There is no true metropolitan government in Georgia, though the Atlanta Regional Commission and Georgia Regional Transportation Authority do provide some regional services, and the ARC must approve all major land development projects in metro Atlanta. All taxes are collected by the state and then properly distributed according to any agreements that each county has with its cities. Up to 1% of a SPLOST can go to homestead exemptions. Local taxes are almost always charged on groceries but never prescriptions.
Counties participating in MARTA have another 1%, the city of Atlanta (in two counties) has the only city sales tax (1%, total 8%) for fixing its old sewers. Each county may add up to a 2% SPLOST. Georgia has a modest income tax and a 4% state sales tax, which is not applied to groceries or prescription drugs. So far, only Columbus, Augusta, and Athens have done this.
Georgia does not provide for townships or independent cities, but does allow consolidated city-county governments by local referendum. Conversely, the city of Sandy Springs is one of the largest in the state (over 80,000), but is not legally so since it is not yet incorporated, although a referendum is planned for the summer of 2005. Every incorporated town, no matter how small, is legally a city. Besides the counties, Georgia only defines cities as local units of government.
Georgia's Constitution provides all counties and cities with "home rule" authority, and so the county commissions have considerable power to pass legislation within their county as a municipality would. Counties in Georgia have their own elected legislative branch, usually called the Board of Commissioners, which usually also has executive authority in the county. Declaration of Independence. Gwinnett County was named after Button Gwinnett, one of the delegates from Georgia who signed the U.S.
Before 1932, there were 161, with Milton and Campbell being merged into Fulton at the end of 1931, during the Great Depression. Georgia also has 159 counties, the most of any state except Texas (254). House of Representatives. As of the 2001 reapportionment, the state has 13 congressmen and women in the U.S.
senators are Saxby Chambliss (Republican) and Johnny Isakson (Republican). At the federal level, Georgia's two U.S. Judges for the smaller courts are elected by the state's citizens who live within that court's jurisdiction to four-year terms. Justices of the Supreme Court and Judges of the Court of Appeals are elected statewide by the citizens in non-partisan elections to six-year terms.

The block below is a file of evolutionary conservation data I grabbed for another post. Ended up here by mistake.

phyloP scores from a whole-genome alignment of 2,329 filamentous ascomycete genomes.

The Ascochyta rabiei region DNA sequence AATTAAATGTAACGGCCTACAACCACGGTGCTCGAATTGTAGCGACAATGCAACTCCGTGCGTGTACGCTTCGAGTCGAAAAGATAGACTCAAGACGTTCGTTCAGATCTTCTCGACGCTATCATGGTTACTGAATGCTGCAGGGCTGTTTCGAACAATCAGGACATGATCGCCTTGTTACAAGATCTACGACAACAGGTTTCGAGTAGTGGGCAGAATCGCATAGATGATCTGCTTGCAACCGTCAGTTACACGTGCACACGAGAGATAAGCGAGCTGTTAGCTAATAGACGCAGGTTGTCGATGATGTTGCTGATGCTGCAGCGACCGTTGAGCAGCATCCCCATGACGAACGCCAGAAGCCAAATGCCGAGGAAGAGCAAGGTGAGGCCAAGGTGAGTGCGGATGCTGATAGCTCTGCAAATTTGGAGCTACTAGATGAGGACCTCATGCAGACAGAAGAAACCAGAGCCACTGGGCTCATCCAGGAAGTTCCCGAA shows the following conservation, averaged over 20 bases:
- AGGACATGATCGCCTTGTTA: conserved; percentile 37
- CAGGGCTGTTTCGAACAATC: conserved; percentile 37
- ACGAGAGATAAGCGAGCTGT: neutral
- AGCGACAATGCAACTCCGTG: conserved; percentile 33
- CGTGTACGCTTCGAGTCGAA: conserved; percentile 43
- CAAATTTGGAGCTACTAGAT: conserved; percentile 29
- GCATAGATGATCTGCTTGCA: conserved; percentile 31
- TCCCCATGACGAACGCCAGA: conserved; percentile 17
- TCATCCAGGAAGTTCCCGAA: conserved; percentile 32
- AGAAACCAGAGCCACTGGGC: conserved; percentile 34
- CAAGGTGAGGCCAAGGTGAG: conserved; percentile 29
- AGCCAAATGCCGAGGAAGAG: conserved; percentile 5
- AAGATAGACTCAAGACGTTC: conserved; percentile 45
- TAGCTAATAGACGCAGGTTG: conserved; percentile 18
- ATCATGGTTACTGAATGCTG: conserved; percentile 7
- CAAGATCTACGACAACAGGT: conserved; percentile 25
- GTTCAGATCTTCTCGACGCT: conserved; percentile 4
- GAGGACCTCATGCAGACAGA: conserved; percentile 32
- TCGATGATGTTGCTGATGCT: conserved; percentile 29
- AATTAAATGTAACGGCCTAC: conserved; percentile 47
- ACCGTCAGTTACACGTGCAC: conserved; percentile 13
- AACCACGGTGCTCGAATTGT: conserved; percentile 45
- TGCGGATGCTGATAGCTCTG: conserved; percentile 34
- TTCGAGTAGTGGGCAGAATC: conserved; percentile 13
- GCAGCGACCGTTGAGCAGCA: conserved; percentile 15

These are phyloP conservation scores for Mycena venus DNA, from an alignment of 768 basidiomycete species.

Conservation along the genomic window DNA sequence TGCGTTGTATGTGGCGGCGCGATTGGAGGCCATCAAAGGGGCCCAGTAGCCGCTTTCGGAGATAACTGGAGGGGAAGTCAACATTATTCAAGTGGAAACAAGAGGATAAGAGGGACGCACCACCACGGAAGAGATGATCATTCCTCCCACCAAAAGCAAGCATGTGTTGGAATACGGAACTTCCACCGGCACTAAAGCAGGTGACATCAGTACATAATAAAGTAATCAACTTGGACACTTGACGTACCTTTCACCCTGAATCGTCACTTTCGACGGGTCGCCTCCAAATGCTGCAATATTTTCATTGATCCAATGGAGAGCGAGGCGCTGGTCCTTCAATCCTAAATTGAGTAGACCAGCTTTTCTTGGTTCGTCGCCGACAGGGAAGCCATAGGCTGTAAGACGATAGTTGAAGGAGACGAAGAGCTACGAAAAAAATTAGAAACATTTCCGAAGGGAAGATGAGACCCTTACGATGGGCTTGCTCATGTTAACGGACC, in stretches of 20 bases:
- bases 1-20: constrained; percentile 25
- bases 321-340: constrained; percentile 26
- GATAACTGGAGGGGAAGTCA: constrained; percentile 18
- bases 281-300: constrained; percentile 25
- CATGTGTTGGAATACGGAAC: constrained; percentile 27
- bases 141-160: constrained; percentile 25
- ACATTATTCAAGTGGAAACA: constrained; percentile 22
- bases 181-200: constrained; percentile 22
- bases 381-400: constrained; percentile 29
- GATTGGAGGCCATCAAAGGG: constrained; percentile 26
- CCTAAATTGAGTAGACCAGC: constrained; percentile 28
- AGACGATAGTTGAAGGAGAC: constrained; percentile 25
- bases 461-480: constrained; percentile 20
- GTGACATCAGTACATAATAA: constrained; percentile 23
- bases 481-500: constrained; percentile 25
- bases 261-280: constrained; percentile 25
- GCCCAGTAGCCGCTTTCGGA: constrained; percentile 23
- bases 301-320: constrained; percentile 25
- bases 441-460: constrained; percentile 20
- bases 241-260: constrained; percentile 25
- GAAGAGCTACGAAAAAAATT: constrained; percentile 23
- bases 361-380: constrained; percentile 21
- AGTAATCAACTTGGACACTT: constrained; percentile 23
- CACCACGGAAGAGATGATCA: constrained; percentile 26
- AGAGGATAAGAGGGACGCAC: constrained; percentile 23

In addition, there are smaller courts which have more limited geographical jurisdiction, including State Courts, Superior Courts, Magistrate Courts and Probate Courts. State Judicial authority rests with the state Supreme Court and Court of Appeals, which have statewide authority. The state Constitution mandates a maximum of 56 Senators, elected from single-member districts, and a minimum of 180 Representatives, apportioned among representative districts (which sometimes results in more than one Representative per district); there are currently 56 Senators and 180 Representatives. The term of office for Senators and Representatives is two years. The Lieutenant Governor presides over the Senate, while the House of Representatives selects their own Speaker.
Legislative authority resides in the General Assembly, composed of the Senate and House of Representatives. (See: list of Georgia governors.). States, most of the executive officials who comprise the governor's cabinet are elected by the citizens of Georgia, rather than appointed by the governor. Unlike the federal government, but like many other U.S.
Both the governor and lieutenant governor are elected to four-year terms of office. The Lieutenant Governor, currently Mark Taylor (Democrat), is elected on a separate ballot. Executive authority in the state rests with the governor, currently Sonny Perdue (Republican). States and the federal government, Georgia's government is based on the separation of legislative, executive and judicial power.